Margaret of Anjou was married to Henry IV, Bosworth was in 1495 and Edward VI won at Tewkesbury….!

When an article is entitled War of the Roses: A Brief Timeline, subtitled ‘Emily Hewat gives a crash course on the history behind Yorkshire and Lancaster’s epic rivalry and the origin of the Roses Tournament itself’ one rather expects the correct times! But no. What you find is:- “….Our story starts in 1454 with the… Continue reading Margaret of Anjou was married to Henry IV, Bosworth was in 1495 and Edward VI won at Tewkesbury….!

The tapestries of Thomas Wolsey

We have recently come across this rather interesting article, extracted from Reyes y Prelados, by Emma Luisa Cahill Marron (excuse the missing accent) about Cardinal Wolsey and some of his artefacts. The original is in Spanish and here is a translation, by ladychaol.

Sorry, Frederick Forsyth and John Stonehouse, but Henry VII did it first

I expect you all know the basic premise of Forsyth’s The Day of the Jackal (published in 1971). A mysterious and ruthless assassin obtains a birth certificate and passport in the name of someone who died as a child, before setting out to kill de Gaulle. In 1974, John Stonehouse followed this method by “borrowing”… Continue reading Sorry, Frederick Forsyth and John Stonehouse, but Henry VII did it first

Did Edward III, Richard II and Henry VII look like this….?

  My internet travels take me here, there and everywhere…and today I came upon another site about facial reconstructions of past figures of consequence. There have been quite a few of these in recent years, and this one is an interesting addition. Well, addition for me, it may have been around for quite some time.… Continue reading Did Edward III, Richard II and Henry VII look like this….?

A property sale in Suffolk

Here is an East Anglian Daily Times article about Lamarsh Hall near Sudbury, which is for sale. It is Grade II listed and thought to date from c.1485, apparently built for the Beaufort family. Obviously, by 1471, the only legitimate “Beauforts” remaining were the two Margarets, first cousins who had vacated that surname by marriage… Continue reading A property sale in Suffolk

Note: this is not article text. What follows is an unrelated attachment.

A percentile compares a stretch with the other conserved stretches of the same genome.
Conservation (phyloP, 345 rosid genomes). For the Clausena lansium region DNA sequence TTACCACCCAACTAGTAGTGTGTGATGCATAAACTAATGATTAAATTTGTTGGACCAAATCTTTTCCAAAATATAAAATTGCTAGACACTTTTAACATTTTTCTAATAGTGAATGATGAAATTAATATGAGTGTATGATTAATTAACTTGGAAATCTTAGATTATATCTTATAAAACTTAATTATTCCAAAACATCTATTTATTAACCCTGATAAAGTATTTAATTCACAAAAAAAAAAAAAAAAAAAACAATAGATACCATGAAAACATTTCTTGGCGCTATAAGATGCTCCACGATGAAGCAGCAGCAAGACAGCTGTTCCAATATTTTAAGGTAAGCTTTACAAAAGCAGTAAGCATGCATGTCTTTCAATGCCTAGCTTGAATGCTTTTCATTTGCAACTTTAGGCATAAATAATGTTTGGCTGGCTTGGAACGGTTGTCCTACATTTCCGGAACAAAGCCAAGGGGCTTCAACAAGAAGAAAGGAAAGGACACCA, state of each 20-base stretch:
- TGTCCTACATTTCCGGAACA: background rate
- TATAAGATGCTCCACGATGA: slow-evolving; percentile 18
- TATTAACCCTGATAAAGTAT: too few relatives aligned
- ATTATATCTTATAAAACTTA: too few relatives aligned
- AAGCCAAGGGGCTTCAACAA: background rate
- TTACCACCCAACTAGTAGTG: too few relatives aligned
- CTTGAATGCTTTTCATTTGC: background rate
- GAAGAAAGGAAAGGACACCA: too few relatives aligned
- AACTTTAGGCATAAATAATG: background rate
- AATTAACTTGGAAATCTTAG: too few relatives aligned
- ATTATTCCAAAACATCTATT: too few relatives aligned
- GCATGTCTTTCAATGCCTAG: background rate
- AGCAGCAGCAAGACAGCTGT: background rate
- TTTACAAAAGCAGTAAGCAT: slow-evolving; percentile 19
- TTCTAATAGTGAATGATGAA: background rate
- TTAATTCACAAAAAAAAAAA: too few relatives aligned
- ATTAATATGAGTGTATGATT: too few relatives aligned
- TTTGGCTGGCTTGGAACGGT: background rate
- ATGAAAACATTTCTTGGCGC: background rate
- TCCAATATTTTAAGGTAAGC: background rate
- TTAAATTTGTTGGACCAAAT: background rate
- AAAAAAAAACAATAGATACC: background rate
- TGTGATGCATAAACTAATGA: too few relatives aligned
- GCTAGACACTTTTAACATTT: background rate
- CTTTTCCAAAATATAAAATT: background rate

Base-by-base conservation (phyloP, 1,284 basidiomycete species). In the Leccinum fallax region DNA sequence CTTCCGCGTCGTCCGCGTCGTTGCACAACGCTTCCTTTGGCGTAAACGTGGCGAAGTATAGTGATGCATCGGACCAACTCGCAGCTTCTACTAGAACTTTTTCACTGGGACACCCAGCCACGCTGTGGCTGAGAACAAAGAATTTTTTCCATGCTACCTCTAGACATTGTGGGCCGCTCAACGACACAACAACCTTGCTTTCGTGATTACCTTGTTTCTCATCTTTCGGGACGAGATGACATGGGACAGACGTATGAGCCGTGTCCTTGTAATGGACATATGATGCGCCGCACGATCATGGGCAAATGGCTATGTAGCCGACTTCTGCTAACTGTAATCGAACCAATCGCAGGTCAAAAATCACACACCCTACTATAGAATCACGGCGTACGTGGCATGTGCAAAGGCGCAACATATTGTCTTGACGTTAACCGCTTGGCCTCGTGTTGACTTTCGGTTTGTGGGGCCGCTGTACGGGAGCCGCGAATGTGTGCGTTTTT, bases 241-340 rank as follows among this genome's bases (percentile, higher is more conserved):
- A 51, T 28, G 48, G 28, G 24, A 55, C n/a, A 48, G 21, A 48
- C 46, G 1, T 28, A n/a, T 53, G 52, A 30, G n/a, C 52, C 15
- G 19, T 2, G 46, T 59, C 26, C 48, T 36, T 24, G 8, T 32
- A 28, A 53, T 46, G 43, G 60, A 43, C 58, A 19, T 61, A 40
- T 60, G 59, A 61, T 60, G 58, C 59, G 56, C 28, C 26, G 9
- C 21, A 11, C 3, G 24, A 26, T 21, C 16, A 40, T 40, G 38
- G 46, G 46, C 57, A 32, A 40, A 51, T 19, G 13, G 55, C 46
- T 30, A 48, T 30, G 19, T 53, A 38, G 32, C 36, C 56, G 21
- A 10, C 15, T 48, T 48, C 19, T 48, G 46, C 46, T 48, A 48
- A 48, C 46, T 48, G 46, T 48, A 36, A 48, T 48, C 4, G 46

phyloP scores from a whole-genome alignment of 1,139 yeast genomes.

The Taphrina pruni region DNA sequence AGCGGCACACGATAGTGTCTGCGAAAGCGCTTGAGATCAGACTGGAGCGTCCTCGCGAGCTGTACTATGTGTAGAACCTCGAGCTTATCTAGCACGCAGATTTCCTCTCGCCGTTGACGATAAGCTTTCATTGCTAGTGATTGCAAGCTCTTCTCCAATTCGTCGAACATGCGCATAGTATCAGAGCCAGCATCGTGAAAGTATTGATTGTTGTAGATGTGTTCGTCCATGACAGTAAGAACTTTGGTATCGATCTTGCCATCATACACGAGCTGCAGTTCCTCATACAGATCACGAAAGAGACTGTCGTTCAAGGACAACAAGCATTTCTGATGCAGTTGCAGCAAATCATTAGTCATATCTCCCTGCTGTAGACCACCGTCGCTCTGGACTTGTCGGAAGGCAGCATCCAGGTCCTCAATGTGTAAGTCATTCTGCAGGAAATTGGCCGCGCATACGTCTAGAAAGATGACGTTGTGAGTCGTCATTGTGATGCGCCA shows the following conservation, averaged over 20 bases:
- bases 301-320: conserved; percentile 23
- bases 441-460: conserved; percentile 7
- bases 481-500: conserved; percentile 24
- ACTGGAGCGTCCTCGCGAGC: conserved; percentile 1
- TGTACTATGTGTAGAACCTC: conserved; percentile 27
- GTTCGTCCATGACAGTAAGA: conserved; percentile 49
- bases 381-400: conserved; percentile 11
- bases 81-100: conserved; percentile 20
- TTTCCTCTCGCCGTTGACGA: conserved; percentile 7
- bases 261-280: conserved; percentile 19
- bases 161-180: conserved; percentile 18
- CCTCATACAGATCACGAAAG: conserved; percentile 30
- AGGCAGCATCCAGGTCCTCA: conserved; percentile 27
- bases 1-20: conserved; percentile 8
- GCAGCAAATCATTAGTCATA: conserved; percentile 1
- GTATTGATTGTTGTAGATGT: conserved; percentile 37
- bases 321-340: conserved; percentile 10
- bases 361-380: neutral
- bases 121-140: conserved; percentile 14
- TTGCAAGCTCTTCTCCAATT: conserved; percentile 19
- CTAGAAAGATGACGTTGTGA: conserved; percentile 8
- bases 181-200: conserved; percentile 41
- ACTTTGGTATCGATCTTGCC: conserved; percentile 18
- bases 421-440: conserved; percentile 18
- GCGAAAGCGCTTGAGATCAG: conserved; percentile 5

WILLIAM CATESBY, GOOD GUY, BAD GUY, TRAITOR? THE CLUES IN HIS WILL

REBLOGGED FROM A MEDIEVAL POTPOURRI sparkypus.com Brass of William Catesby,  Ashby St Ledgers Church.   Commissioned by William’s son in 1507.  Date of death 20th August is incorrect, predating Bosworth,  perhaps in an attempt to cover up his inglorious end.  Note the damage across the neck.  Photo Aidan McRae Thomas Flkir As no doubt can be seen… Continue reading WILLIAM CATESBY, GOOD GUY, BAD GUY, TRAITOR? THE CLUES IN HIS WILL

V.B. Lamb’s unanswered questions

(see this article) If Henry VII “knew” that Edward IV‘s sons were dead by the time of his accession, why did he take nineteen years to produce any “evidence”, particularly when two individuals appeared claiming to be one or both of those “Princes” in 1487 and 1491? If he “knew” that Edward IV hadn’t committed… Continue reading V.B. Lamb’s unanswered questions

The “Princes in the Tower” are to get their very own opera….

  The myth of the “Princes in the Tower” is about to be turned into an opera. I notice too that their disappearance is immediately described as “one of history’s most notorious unsolved crimes”. What crime? No one knows if there ever was one, let alone that poor old Richard was responsible. It has always… Continue reading The “Princes in the Tower” are to get their very own opera….

Myths aren’t facts; least of all myths about Richard III….

Ricardians often bemoan the repeated myths about Richard’s wickedness and cruelty. And with good reason. In spite of the fact that he did what he could to better the lot of women, he is accused of bullying the poor old (treacherous) Countess of Oxford because she happened to be financing her Lancastrian son who was… Continue reading Myths aren’t facts; least of all myths about Richard III….